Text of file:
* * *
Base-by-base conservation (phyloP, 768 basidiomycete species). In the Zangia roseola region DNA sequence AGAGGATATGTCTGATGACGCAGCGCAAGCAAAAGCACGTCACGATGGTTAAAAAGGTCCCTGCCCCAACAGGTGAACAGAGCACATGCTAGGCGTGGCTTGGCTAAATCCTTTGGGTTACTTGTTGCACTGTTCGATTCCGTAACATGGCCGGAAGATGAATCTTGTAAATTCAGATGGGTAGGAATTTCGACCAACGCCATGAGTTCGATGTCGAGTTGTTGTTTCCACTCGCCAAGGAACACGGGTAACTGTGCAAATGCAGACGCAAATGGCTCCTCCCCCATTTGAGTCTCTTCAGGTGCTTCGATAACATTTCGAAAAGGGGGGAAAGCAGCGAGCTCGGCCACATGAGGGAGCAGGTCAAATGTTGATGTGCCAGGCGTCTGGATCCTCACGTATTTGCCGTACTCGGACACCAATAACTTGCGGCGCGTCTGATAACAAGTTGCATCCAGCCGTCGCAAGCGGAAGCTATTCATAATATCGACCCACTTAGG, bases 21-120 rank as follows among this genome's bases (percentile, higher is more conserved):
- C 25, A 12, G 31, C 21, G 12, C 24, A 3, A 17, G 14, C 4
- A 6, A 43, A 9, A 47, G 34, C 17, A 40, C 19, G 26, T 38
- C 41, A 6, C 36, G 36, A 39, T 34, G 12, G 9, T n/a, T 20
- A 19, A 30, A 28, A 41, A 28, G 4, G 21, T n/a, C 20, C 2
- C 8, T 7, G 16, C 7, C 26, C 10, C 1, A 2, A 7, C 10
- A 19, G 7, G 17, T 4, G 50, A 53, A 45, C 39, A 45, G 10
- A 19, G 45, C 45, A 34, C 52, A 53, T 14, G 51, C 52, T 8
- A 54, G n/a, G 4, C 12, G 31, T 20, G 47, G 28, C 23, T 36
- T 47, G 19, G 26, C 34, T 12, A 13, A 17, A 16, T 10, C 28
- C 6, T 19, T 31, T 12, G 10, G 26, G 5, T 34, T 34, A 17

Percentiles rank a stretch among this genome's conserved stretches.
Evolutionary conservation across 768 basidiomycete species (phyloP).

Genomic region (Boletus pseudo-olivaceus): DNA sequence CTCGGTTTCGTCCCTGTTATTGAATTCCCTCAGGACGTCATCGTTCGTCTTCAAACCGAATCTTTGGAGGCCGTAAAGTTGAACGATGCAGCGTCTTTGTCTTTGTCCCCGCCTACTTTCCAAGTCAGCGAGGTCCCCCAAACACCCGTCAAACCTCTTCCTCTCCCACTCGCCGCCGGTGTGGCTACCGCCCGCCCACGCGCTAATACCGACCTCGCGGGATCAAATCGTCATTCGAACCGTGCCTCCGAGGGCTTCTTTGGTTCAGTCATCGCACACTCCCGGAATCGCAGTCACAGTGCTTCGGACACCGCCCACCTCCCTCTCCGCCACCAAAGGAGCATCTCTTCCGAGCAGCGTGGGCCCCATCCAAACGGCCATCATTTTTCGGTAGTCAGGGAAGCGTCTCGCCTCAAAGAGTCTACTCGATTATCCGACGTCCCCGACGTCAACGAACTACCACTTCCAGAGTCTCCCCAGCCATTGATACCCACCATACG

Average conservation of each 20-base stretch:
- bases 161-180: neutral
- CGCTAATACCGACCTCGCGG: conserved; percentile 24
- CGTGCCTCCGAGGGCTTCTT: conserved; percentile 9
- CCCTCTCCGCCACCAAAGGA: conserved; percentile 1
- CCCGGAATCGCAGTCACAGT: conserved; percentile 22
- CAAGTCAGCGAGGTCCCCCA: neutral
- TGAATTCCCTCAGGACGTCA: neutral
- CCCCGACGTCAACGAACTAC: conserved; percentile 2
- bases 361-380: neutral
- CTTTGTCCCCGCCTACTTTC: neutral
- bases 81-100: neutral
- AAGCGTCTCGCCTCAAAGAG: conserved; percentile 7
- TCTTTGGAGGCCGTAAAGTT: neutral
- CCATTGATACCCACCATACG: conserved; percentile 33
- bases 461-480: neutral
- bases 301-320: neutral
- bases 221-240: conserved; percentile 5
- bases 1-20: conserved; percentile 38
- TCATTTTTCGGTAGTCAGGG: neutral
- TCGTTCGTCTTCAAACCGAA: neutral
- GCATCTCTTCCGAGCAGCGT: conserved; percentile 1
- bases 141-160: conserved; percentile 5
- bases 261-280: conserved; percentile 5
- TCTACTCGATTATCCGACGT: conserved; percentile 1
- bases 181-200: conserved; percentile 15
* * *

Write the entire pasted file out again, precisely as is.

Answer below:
Base-by-base conservation (phyloP, 768 basidiomycete species). In the Zangia roseola region DNA sequence AGAGGATATGTCTGATGACGCAGCGCAAGCAAAAGCACGTCACGATGGTTAAAAAGGTCCCTGCCCCAACAGGTGAACAGAGCACATGCTAGGCGTGGCTTGGCTAAATCCTTTGGGTTACTTGTTGCACTGTTCGATTCCGTAACATGGCCGGAAGATGAATCTTGTAAATTCAGATGGGTAGGAATTTCGACCAACGCCATGAGTTCGATGTCGAGTTGTTGTTTCCACTCGCCAAGGAACACGGGTAACTGTGCAAATGCAGACGCAAATGGCTCCTCCCCCATTTGAGTCTCTTCAGGTGCTTCGATAACATTTCGAAAAGGGGGGAAAGCAGCGAGCTCGGCCACATGAGGGAGCAGGTCAAATGTTGATGTGCCAGGCGTCTGGATCCTCACGTATTTGCCGTACTCGGACACCAATAACTTGCGGCGCGTCTGATAACAAGTTGCATCCAGCCGTCGCAAGCGGAAGCTATTCATAATATCGACCCACTTAGG, bases 21-120 rank as follows among this genome's bases (percentile, higher is more conserved):
- C 25, A 12, G 31, C 21, G 12, C 24, A 3, A 17, G 14, C 4
- A 6, A 43, A 9, A 47, G 34, C 17, A 40, C 19, G 26, T 38
- C 41, A 6, C 36, G 36, A 39, T 34, G 12, G 9, T n/a, T 20
- A 19, A 30, A 28, A 41, A 28, G 4, G 21, T n/a, C 20, C 2
- C 8, T 7, G 16, C 7, C 26, C 10, C 1, A 2, A 7, C 10
- A 19, G 7, G 17, T 4, G 50, A 53, A 45, C 39, A 45, G 10
- A 19, G 45, C 45, A 34, C 52, A 53, T 14, G 51, C 52, T 8
- A 54, G n/a, G 4, C 12, G 31, T 20, G 47, G 28, C 23, T 36
- T 47, G 19, G 26, C 34, T 12, A 13, A 17, A 16, T 10, C 28
- C 6, T 19, T 31, T 12, G 10, G 26, G 5, T 34, T 34, A 17

Percentiles rank a stretch among this genome's conserved stretches.
Evolutionary conservation across 768 basidiomycete species (phyloP).

Genomic region (Boletus pseudo-olivaceus): DNA sequence CTCGGTTTCGTCCCTGTTATTGAATTCCCTCAGGACGTCATCGTTCGTCTTCAAACCGAATCTTTGGAGGCCGTAAAGTTGAACGATGCAGCGTCTTTGTCTTTGTCCCCGCCTACTTTCCAAGTCAGCGAGGTCCCCCAAACACCCGTCAAACCTCTTCCTCTCCCACTCGCCGCCGGTGTGGCTACCGCCCGCCCACGCGCTAATACCGACCTCGCGGGATCAAATCGTCATTCGAACCGTGCCTCCGAGGGCTTCTTTGGTTCAGTCATCGCACACTCCCGGAATCGCAGTCACAGTGCTTCGGACACCGCCCACCTCCCTCTCCGCCACCAAAGGAGCATCTCTTCCGAGCAGCGTGGGCCCCATCCAAACGGCCATCATTTTTCGGTAGTCAGGGAAGCGTCTCGCCTCAAAGAGTCTACTCGATTATCCGACGTCCCCGACGTCAACGAACTACCACTTCCAGAGTCTCCCCAGCCATTGATACCCACCATACG

Average conservation of each 20-base stretch:
- bases 161-180: neutral
- CGCTAATACCGACCTCGCGG: conserved; percentile 24
- CGTGCCTCCGAGGGCTTCTT: conserved; percentile 9
- CCCTCTCCGCCACCAAAGGA: conserved; percentile 1
- CCCGGAATCGCAGTCACAGT: conserved; percentile 22
- CAAGTCAGCGAGGTCCCCCA: neutral
- TGAATTCCCTCAGGACGTCA: neutral
- CCCCGACGTCAACGAACTAC: conserved; percentile 2
- bases 361-380: neutral
- CTTTGTCCCCGCCTACTTTC: neutral
- bases 81-100: neutral
- AAGCGTCTCGCCTCAAAGAG: conserved; percentile 7
- TCTTTGGAGGCCGTAAAGTT: neutral
- CCATTGATACCCACCATACG: conserved; percentile 33
- bases 461-480: neutral
- bases 301-320: neutral
- bases 221-240: conserved; percentile 5
- bases 1-20: conserved; percentile 38
- TCATTTTTCGGTAGTCAGGG: neutral
- TCGTTCGTCTTCAAACCGAA: neutral
- GCATCTCTTCCGAGCAGCGT: conserved; percentile 1
- bases 141-160: conserved; percentile 5
- bases 261-280: conserved; percentile 5
- TCTACTCGATTATCCGACGT: conserved; percentile 1
- bases 181-200: conserved; percentile 15